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Haras Rafiq: Is the Government doing enough to combat Islamist extremism?

Haras Rafiq is a former Director of CENTRI, an organisation that specialises in countering extremism

Screen shot 2013-05-23 at 07.27.45It is clear that the horrific murder of a solider yesterday in Woolwich was an Islamist-inspired terror attack. A terrorist is defined by MI5 as "someone who uses or threatens action designed to influence the government...for the purposes of advancing a political, religious, racial or ideological cause." This morning's reports suggest that the terrorists clearly made political statements after the murder - which was corroborated by eyewitness reports.  In the words of one onlooker: “they didn't run off. They just stood there as if they were waiting for the police.” 

David Cameron described the incident as "truly shocking".  But how much has he and the Coalition government done to try and combat Islamist extremism?  I have praised the Prime Minister for rightly making the distinction between Islam and Islamism.  In 2010, I urged the Coallition Government to overturn the failed policy of using extremists to combat violent extremists.  I was heartened when the Prevent review, published in 2001, pledged to implement the change I hoped for. Has it really happened?

In March 2012, Andrew Gilligan reported in the Daily Telegraph that the practice of funding extremist organisations had not substantially changed, and the civil service had solicited “fast-stream” recruits from an organisation which had hosted and continues to host extremist speakers - including, in the past, Anwar al-Awlaki and Azzam Tamimi, who have both, though in different ways, voiced support for suicide bombings. This organisation, FOSIS, has been condemned by Theresa May and Nick Clegg for its failure to “fully challenge terrorist and extremist ideology”

Another body linked to the extremist sect Hizb ut-Tahrir -the public funding of which Mr Cameron condemned as long ago as 2009 - was still receiving hundreds of thousands of pounds of taxpayers’ money, to educate primary-age children in Hizb ut-Tahrir ideology. Fast forward to April 2013, and Ministers are still attending events organised by the very same FOSIS: Baroness Warsi attended and spoke at an event it organised in the House of Lords.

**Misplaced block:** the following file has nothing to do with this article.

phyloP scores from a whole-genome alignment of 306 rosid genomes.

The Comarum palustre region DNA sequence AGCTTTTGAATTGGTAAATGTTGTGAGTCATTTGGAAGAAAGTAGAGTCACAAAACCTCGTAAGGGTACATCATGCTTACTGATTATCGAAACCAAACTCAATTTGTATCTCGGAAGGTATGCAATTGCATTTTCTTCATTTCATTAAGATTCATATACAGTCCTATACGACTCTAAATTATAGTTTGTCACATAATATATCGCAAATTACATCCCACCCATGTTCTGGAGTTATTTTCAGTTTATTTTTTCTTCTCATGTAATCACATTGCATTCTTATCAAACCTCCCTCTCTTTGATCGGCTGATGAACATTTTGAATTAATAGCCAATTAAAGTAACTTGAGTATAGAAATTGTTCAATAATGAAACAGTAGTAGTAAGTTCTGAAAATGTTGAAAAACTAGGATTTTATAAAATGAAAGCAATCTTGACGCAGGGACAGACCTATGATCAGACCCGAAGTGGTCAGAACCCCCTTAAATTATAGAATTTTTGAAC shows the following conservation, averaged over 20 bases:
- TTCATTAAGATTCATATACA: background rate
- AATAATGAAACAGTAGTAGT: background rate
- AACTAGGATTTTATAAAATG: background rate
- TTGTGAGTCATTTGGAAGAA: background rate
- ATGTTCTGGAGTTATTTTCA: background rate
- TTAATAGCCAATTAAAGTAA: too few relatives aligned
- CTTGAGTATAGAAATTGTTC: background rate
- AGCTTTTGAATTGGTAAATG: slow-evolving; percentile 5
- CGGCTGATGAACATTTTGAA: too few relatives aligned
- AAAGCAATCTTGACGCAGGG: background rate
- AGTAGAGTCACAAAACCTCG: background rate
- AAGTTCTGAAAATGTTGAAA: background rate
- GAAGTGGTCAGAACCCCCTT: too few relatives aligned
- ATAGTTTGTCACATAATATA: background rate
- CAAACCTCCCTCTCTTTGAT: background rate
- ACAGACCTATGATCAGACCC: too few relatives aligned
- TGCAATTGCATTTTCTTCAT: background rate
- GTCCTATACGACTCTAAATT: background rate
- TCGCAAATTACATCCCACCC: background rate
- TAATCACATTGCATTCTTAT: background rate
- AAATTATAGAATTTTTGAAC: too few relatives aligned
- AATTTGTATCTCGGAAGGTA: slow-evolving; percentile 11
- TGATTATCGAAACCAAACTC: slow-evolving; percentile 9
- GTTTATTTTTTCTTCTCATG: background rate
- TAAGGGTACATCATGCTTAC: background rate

Islamist extremists believe that the west is at war with Islam, and that British society as a whole is anti-Muslim. The selective observation of political issues as grievances leads them to believe that violent ideology is the appropriate response - and that this ideology is the only valid ideology.  They promotes a reading of religious texts that fits this narrow framework.

There are people who consequently think that Islamist ideology is the only one that Muslims can validly accept. They believe terrorism is a form of jihad to remove governments and their supporters.  This presumably explains why one of the terrorists is quoted as having said to onlookers: “Remove your government, they don't care about you” . This type of attack is not new in the UK - just ask Stephen Timms, the Labour MP, who was the victim of an Islamist terror attack while conducting his local surgery.

Some Conservative Home readers may be asking why am I having a go at the Government. Surely Ministers are doing their best under difficult circumstances? One of my main reasons for my concern is that the problems and dangers in 2013 are in some ways more difficult than they were when the  7/7 bombings took place in 2005.  As those who are on Twitter - or follow others on Twitter - will have seen yesterday evening, the network can too easily be exploited by those who want to worsen relations between different groups of people.

Some of the comments left yesterday, from extremists who are non Muslim as well as Muslim, were simply disgusting.  The Twitter Age means that not only does news break out quickly, but that cooler heads do not always prevail - as their calmer remarks aren't deemed worthy of “re-tweeting.”  In short, Twitter can and often leads to the polarisation of ideas and beliefs. The nuanced debate that was once the pride of Britain, on the issue of Islamist extremists as well as other issues, may simply be squeezed out, and be replaced by warring viewpoints that tar whole communities – British Muslim and British non-Muslim - with the same brush.

In other words, the policy stakes are higher in some ways, and since reaction to events can be so fast, it's important for politicians to get it right and keep their promises.  Strong, fair and consistent leadership is required if we are to truly eradicate the threat of violent extremism - and the extremist ideologies that underpin it.


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